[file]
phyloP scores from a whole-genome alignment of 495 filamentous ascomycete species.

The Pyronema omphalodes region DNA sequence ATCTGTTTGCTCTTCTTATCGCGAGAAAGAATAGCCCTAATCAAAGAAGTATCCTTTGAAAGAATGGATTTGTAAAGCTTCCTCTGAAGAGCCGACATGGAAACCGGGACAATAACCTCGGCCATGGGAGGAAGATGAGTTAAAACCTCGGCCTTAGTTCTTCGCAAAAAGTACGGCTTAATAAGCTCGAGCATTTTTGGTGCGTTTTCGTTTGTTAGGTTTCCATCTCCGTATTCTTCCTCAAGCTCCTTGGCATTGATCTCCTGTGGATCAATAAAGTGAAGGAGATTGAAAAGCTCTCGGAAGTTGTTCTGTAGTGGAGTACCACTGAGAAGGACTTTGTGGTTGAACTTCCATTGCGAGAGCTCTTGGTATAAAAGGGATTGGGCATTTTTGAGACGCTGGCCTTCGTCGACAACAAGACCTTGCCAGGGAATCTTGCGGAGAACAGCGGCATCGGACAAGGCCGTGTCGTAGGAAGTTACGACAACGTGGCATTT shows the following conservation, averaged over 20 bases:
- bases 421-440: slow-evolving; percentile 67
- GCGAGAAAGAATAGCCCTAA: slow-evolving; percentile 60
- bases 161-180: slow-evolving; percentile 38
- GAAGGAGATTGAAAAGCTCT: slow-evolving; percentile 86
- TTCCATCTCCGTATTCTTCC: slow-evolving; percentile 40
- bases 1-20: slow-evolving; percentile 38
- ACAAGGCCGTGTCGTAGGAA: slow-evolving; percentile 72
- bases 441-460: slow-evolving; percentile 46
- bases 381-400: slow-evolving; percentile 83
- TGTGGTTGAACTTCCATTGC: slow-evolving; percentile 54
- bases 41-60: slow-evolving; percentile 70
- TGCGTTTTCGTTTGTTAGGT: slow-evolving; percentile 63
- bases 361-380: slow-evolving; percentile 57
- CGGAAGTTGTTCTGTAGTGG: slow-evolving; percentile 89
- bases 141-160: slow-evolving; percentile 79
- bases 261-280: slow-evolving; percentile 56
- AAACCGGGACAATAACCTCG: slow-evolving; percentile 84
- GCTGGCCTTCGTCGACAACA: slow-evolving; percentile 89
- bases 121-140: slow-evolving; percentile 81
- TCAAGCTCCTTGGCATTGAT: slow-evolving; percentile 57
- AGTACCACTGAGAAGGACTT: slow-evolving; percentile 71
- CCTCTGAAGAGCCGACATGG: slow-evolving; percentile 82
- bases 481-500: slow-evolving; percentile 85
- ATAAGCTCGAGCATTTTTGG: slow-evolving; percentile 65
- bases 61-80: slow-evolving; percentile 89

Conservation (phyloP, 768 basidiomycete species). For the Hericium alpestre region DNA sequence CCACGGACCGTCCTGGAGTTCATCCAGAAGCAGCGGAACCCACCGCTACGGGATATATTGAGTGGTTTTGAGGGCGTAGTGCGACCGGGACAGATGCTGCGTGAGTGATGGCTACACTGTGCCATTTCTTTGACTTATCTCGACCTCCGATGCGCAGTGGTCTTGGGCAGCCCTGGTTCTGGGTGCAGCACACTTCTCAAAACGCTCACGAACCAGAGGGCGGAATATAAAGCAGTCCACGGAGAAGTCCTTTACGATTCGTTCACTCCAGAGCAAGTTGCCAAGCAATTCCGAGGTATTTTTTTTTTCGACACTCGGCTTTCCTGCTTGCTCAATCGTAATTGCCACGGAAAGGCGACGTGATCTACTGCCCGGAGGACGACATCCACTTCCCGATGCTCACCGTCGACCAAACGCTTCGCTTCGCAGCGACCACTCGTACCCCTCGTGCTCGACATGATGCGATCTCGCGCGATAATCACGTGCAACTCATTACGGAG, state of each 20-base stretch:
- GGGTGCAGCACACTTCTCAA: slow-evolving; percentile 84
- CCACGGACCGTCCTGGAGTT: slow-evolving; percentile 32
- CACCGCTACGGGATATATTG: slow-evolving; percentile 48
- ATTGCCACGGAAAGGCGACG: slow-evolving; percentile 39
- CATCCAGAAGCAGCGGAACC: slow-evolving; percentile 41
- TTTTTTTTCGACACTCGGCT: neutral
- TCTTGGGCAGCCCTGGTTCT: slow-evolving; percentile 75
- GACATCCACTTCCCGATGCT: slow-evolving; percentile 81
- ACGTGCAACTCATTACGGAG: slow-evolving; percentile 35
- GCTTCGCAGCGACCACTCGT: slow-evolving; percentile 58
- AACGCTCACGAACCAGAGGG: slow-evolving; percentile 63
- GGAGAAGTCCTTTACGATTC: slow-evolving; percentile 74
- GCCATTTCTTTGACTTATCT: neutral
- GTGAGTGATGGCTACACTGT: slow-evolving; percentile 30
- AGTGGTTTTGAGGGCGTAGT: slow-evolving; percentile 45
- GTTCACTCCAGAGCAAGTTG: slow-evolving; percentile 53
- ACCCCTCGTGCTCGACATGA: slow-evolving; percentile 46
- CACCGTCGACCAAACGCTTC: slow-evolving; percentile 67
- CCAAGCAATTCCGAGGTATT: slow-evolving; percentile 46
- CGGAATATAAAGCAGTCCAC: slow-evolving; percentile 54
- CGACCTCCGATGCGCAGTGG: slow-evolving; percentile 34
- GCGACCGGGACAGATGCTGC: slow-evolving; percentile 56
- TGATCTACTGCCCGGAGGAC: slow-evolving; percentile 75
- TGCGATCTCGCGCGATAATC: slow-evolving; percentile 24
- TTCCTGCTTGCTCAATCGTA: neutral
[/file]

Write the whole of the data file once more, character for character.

phyloP scores from a whole-genome alignment of 495 filamentous ascomycete species.

The Pyronema omphalodes region DNA sequence ATCTGTTTGCTCTTCTTATCGCGAGAAAGAATAGCCCTAATCAAAGAAGTATCCTTTGAAAGAATGGATTTGTAAAGCTTCCTCTGAAGAGCCGACATGGAAACCGGGACAATAACCTCGGCCATGGGAGGAAGATGAGTTAAAACCTCGGCCTTAGTTCTTCGCAAAAAGTACGGCTTAATAAGCTCGAGCATTTTTGGTGCGTTTTCGTTTGTTAGGTTTCCATCTCCGTATTCTTCCTCAAGCTCCTTGGCATTGATCTCCTGTGGATCAATAAAGTGAAGGAGATTGAAAAGCTCTCGGAAGTTGTTCTGTAGTGGAGTACCACTGAGAAGGACTTTGTGGTTGAACTTCCATTGCGAGAGCTCTTGGTATAAAAGGGATTGGGCATTTTTGAGACGCTGGCCTTCGTCGACAACAAGACCTTGCCAGGGAATCTTGCGGAGAACAGCGGCATCGGACAAGGCCGTGTCGTAGGAAGTTACGACAACGTGGCATTT shows the following conservation, averaged over 20 bases:
- bases 421-440: slow-evolving; percentile 67
- GCGAGAAAGAATAGCCCTAA: slow-evolving; percentile 60
- bases 161-180: slow-evolving; percentile 38
- GAAGGAGATTGAAAAGCTCT: slow-evolving; percentile 86
- TTCCATCTCCGTATTCTTCC: slow-evolving; percentile 40
- bases 1-20: slow-evolving; percentile 38
- ACAAGGCCGTGTCGTAGGAA: slow-evolving; percentile 72
- bases 441-460: slow-evolving; percentile 46
- bases 381-400: slow-evolving; percentile 83
- TGTGGTTGAACTTCCATTGC: slow-evolving; percentile 54
- bases 41-60: slow-evolving; percentile 70
- TGCGTTTTCGTTTGTTAGGT: slow-evolving; percentile 63
- bases 361-380: slow-evolving; percentile 57
- CGGAAGTTGTTCTGTAGTGG: slow-evolving; percentile 89
- bases 141-160: slow-evolving; percentile 79
- bases 261-280: slow-evolving; percentile 56
- AAACCGGGACAATAACCTCG: slow-evolving; percentile 84
- GCTGGCCTTCGTCGACAACA: slow-evolving; percentile 89
- bases 121-140: slow-evolving; percentile 81
- TCAAGCTCCTTGGCATTGAT: slow-evolving; percentile 57
- AGTACCACTGAGAAGGACTT: slow-evolving; percentile 71
- CCTCTGAAGAGCCGACATGG: slow-evolving; percentile 82
- bases 481-500: slow-evolving; percentile 85
- ATAAGCTCGAGCATTTTTGG: slow-evolving; percentile 65
- bases 61-80: slow-evolving; percentile 89

Conservation (phyloP, 768 basidiomycete species). For the Hericium alpestre region DNA sequence CCACGGACCGTCCTGGAGTTCATCCAGAAGCAGCGGAACCCACCGCTACGGGATATATTGAGTGGTTTTGAGGGCGTAGTGCGACCGGGACAGATGCTGCGTGAGTGATGGCTACACTGTGCCATTTCTTTGACTTATCTCGACCTCCGATGCGCAGTGGTCTTGGGCAGCCCTGGTTCTGGGTGCAGCACACTTCTCAAAACGCTCACGAACCAGAGGGCGGAATATAAAGCAGTCCACGGAGAAGTCCTTTACGATTCGTTCACTCCAGAGCAAGTTGCCAAGCAATTCCGAGGTATTTTTTTTTTCGACACTCGGCTTTCCTGCTTGCTCAATCGTAATTGCCACGGAAAGGCGACGTGATCTACTGCCCGGAGGACGACATCCACTTCCCGATGCTCACCGTCGACCAAACGCTTCGCTTCGCAGCGACCACTCGTACCCCTCGTGCTCGACATGATGCGATCTCGCGCGATAATCACGTGCAACTCATTACGGAG, state of each 20-base stretch:
- GGGTGCAGCACACTTCTCAA: slow-evolving; percentile 84
- CCACGGACCGTCCTGGAGTT: slow-evolving; percentile 32
- CACCGCTACGGGATATATTG: slow-evolving; percentile 48
- ATTGCCACGGAAAGGCGACG: slow-evolving; percentile 39
- CATCCAGAAGCAGCGGAACC: slow-evolving; percentile 41
- TTTTTTTTCGACACTCGGCT: neutral
- TCTTGGGCAGCCCTGGTTCT: slow-evolving; percentile 75
- GACATCCACTTCCCGATGCT: slow-evolving; percentile 81
- ACGTGCAACTCATTACGGAG: slow-evolving; percentile 35
- GCTTCGCAGCGACCACTCGT: slow-evolving; percentile 58
- AACGCTCACGAACCAGAGGG: slow-evolving; percentile 63
- GGAGAAGTCCTTTACGATTC: slow-evolving; percentile 74
- GCCATTTCTTTGACTTATCT: neutral
- GTGAGTGATGGCTACACTGT: slow-evolving; percentile 30
- AGTGGTTTTGAGGGCGTAGT: slow-evolving; percentile 45
- GTTCACTCCAGAGCAAGTTG: slow-evolving; percentile 53
- ACCCCTCGTGCTCGACATGA: slow-evolving; percentile 46
- CACCGTCGACCAAACGCTTC: slow-evolving; percentile 67
- CCAAGCAATTCCGAGGTATT: slow-evolving; percentile 46
- CGGAATATAAAGCAGTCCAC: slow-evolving; percentile 54
- CGACCTCCGATGCGCAGTGG: slow-evolving; percentile 34
- GCGACCGGGACAGATGCTGC: slow-evolving; percentile 56
- TGATCTACTGCCCGGAGGAC: slow-evolving; percentile 75
- TGCGATCTCGCGCGATAATC: slow-evolving; percentile 24
- TTCCTGCTTGCTCAATCGTA: neutral